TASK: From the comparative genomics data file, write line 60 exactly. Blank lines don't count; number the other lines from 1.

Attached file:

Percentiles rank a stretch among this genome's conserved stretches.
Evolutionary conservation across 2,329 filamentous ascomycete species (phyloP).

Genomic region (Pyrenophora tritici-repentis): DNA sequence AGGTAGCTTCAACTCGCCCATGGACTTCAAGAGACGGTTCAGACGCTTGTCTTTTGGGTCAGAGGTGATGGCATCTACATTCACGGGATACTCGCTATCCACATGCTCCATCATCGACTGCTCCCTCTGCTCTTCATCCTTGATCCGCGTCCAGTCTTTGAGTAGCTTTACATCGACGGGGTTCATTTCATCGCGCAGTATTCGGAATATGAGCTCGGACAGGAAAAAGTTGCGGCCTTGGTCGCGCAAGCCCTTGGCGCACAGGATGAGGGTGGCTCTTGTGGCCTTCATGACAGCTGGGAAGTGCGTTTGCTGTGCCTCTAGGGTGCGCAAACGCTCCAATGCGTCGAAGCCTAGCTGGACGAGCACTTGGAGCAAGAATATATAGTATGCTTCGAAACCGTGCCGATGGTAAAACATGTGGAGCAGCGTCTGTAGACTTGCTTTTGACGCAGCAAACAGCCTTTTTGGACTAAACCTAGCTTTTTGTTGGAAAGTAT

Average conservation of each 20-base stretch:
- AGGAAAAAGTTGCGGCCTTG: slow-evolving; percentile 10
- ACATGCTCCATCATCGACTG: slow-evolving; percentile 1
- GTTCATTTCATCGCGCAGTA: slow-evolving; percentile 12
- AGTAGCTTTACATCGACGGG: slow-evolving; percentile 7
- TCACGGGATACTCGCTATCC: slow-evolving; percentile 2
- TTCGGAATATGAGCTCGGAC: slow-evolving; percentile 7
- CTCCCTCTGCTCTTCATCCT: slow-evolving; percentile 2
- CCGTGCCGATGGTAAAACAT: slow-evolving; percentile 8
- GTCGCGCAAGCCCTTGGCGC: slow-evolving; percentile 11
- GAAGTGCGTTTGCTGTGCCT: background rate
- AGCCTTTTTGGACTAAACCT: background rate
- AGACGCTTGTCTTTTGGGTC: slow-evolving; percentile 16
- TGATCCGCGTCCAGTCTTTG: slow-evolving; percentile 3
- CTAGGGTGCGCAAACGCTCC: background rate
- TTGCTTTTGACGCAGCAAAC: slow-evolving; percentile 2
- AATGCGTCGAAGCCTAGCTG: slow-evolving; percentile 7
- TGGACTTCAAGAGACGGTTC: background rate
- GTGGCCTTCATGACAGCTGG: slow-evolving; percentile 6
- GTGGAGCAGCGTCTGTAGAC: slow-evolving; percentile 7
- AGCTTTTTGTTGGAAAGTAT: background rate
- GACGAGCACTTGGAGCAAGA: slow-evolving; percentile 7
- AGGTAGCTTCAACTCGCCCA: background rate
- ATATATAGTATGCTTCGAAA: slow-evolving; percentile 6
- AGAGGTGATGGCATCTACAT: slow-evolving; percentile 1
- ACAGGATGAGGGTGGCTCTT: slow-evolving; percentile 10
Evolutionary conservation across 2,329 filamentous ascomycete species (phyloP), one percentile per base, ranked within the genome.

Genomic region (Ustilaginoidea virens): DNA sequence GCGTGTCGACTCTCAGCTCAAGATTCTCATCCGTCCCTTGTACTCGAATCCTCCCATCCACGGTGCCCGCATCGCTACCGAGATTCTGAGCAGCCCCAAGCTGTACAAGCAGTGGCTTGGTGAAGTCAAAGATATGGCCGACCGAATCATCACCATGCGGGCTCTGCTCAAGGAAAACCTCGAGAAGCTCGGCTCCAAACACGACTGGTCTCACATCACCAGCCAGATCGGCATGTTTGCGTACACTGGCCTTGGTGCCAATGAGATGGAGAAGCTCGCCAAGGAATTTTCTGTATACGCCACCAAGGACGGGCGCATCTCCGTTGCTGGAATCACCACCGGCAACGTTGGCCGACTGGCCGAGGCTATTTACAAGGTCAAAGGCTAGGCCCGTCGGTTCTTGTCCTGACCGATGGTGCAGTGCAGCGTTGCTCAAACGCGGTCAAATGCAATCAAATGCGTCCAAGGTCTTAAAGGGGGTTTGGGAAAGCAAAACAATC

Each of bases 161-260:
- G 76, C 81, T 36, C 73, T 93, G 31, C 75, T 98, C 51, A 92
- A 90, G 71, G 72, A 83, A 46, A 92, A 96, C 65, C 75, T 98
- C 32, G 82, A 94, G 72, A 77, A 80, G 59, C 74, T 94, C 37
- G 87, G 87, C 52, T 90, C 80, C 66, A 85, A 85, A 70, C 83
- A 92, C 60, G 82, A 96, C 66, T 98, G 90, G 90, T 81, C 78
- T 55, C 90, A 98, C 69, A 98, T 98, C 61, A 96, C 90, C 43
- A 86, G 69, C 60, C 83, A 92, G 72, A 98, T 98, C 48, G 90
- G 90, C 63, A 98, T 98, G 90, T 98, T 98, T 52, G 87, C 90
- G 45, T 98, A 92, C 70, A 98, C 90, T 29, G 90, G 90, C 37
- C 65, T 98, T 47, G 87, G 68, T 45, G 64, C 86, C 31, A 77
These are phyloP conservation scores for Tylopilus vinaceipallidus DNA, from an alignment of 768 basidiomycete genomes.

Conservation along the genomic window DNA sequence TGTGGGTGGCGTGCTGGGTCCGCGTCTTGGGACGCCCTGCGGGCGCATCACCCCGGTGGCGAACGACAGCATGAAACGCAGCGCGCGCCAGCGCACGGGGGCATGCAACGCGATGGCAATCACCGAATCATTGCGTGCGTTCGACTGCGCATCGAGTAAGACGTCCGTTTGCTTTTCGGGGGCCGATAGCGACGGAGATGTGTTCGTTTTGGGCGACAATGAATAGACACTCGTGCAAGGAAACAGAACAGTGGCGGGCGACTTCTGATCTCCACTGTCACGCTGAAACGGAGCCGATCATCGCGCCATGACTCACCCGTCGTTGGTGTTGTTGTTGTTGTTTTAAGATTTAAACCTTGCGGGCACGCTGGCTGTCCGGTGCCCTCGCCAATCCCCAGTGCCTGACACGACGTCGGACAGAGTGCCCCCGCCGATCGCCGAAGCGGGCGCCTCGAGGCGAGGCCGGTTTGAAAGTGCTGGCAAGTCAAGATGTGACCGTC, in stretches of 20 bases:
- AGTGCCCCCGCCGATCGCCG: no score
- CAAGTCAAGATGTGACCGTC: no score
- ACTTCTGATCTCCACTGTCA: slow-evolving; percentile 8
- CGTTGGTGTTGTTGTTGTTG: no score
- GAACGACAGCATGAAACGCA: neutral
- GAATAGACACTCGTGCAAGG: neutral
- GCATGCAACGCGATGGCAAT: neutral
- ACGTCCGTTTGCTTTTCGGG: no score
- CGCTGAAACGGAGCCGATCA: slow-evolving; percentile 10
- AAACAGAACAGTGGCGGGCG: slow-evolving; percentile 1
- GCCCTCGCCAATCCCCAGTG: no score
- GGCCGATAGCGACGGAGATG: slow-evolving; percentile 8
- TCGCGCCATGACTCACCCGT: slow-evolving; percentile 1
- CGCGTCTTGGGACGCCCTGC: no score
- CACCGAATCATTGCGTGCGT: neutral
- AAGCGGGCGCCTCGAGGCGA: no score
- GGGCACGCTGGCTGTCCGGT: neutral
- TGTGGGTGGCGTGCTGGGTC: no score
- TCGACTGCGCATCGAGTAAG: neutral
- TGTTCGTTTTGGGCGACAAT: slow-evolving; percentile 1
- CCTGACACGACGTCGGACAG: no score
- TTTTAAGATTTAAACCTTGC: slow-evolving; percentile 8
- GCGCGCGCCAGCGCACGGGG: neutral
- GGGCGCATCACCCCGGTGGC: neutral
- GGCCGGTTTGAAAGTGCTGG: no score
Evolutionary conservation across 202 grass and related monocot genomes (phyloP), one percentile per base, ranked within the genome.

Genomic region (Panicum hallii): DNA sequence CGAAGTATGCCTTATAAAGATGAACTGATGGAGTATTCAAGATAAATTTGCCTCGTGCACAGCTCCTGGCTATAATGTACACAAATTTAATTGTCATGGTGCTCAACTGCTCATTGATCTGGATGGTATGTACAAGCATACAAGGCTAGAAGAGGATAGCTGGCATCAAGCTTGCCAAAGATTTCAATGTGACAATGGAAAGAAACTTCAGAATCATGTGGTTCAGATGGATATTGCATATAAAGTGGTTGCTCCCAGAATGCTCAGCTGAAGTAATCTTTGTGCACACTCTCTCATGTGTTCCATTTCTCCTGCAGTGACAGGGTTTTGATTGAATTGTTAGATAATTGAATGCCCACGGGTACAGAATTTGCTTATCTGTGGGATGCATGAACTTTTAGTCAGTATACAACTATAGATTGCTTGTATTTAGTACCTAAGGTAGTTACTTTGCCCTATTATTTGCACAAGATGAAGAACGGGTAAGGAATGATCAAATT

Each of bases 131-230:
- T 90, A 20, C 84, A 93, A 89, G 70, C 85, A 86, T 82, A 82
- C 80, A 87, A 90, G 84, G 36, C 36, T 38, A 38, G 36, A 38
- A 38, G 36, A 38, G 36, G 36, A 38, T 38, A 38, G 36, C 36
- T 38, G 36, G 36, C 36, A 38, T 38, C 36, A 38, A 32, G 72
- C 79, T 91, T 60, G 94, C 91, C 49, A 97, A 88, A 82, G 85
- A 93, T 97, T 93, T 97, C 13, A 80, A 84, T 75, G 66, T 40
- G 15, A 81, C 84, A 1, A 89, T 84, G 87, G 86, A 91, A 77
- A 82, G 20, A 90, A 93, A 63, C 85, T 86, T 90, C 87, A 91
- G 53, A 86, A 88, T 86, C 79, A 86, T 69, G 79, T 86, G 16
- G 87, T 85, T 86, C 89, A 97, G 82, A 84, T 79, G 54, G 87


- AAGCGGGCGCCTCGAGGCGA: no score